In the summer of 1989, two of my friends and I spent 10 days on a round-the-UK trip – mostly sleeping in the car, which by the end smelt like a neglected laundry basket. To take our minds off the waft of stale breath, we spent many a happy hour playing a cassette of Live Fast, Die Fast, the debut album by Tamworth band Wolfsbane, which I’d thankfully had the foresight to pack.
Towards the end of our trip, as we headed south to London, we decided to call in at the Marquee on Charing Cross Road – the first time that any of us had been there – to see Wolfsbane headline. For all of us, it was the start of two beautiful relationships: with both venue and band. Eventually, the ‘Bane (as absolutely no one used to call them) split up and the Marquee closed, and that was that. Of course, these days, nothing finishes forever, especially bands.
So, 18 years after my first encounter, I’m standing near the front of a packed Astoria awaiting the entrance of the reformed Wolfsbane, who back in the day were regularly greeted by good-humoured chants of: “You fat bastard! You fat bastard!” When the cry goes up tonight, I join in with gusto, though as the band members are all at least twice the men they once were (well, all except for bassist Jeff Hateley, who surely has a dusty, ageing painting of himself stashed in his attic), it feels ever-so-slightly naughty.
The size of their waistbands is really the only thing that’s changed, though. Blaze Bayley is still a whirl of energy and a hugely entertaining frontman. His tongue-in-cheek insults – aimed at anyone not joining in with the celebration of all things Wolfsbane – range from threatening to have them sprayed with weedkiller to calling them “fuckin’ poofs”.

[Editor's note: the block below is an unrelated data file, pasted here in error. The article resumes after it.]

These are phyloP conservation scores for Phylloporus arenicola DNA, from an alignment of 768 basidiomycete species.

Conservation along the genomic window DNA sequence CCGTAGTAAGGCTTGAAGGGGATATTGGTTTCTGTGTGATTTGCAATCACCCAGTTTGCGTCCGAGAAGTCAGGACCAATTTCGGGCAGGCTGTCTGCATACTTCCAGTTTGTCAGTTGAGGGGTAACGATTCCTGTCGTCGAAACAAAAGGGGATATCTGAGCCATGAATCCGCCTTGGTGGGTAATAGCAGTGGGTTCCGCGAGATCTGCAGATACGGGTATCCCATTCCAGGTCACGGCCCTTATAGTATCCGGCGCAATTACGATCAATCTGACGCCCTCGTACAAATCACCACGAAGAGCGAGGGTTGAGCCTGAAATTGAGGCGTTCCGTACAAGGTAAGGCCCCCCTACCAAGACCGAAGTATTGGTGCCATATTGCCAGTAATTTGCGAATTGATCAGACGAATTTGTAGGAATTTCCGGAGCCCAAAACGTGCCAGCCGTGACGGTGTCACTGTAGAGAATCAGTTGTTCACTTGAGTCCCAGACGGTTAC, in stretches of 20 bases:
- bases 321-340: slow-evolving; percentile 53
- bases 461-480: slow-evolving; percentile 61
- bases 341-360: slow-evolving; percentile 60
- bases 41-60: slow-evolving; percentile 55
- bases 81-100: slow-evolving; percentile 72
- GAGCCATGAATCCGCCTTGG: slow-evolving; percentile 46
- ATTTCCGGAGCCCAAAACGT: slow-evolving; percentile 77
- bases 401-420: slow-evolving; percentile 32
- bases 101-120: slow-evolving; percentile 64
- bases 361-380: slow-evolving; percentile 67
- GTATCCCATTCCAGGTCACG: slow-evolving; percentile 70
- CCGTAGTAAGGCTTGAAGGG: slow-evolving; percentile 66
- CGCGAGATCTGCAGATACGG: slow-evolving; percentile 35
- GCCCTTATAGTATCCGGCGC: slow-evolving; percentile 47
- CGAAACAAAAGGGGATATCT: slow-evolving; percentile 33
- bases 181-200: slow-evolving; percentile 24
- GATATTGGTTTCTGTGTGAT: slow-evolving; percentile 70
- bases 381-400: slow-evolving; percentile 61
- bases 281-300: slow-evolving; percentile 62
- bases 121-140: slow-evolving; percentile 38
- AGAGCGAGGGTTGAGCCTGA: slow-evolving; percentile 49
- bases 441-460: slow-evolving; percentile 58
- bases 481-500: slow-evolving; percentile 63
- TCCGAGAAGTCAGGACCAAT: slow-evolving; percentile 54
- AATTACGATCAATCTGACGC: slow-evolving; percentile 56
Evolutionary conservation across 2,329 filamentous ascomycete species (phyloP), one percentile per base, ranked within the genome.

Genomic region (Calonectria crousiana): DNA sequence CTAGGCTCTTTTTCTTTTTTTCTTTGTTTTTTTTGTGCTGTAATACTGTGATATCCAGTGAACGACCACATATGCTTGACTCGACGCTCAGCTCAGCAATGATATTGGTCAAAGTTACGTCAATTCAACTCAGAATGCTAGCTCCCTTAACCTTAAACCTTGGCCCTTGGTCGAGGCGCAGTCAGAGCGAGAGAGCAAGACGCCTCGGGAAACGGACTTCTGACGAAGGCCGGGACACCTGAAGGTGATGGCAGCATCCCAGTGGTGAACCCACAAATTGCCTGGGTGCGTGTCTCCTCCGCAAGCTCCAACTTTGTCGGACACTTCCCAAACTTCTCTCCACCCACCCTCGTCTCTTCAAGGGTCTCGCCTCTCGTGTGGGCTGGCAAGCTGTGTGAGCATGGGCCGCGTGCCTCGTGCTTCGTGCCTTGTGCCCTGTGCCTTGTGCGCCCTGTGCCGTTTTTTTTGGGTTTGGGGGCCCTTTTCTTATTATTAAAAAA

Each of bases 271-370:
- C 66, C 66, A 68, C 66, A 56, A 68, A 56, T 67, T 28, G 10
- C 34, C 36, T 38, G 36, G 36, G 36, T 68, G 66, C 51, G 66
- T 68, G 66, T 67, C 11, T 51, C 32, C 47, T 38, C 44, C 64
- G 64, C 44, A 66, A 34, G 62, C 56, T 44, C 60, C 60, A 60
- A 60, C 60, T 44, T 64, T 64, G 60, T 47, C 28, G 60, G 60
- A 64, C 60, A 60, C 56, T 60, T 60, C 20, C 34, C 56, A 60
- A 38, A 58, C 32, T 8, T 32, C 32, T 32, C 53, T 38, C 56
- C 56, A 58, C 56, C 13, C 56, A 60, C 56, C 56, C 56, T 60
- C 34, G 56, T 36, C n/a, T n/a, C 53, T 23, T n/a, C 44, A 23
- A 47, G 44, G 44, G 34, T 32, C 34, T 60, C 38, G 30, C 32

It’s not always in the best possible taste, but Blaze’s delivery is always measured, never ranting, and it’s clear that whatever comes out of his mouth is meant to bait and, in its own dumb way, amuse. To put it in context, drummer Steve ‘Danger’ Ellett starts the set wearing a curly blonde wig (perhaps in tribute to his flowing locks of old – his head is now shaved), and throughout wears a fetching black T-shirt proclaiming “I’m a cunt”.
Tonight’s set – played in front of a small, home-made, skid-marked backdrop that looks like it’s been hanging in someone’s outside toilet for the past 15 years – is a pure ‘greatest hits’ fest: Tough As Steel, Loco, You Load Me Down, Manhunt, Kathy Wilson, Temple Of Rock, Money To Burn, I Like It Hot and a final, glorious Paint The Town Red.
In summary: it’s Wolfsbane, and the Howling Mad Shitheads for whom the band were once a religion are clearly still out there. My hoarse voice and mile-wide smile suggest that I’m among them. I do, indeed, like it hot.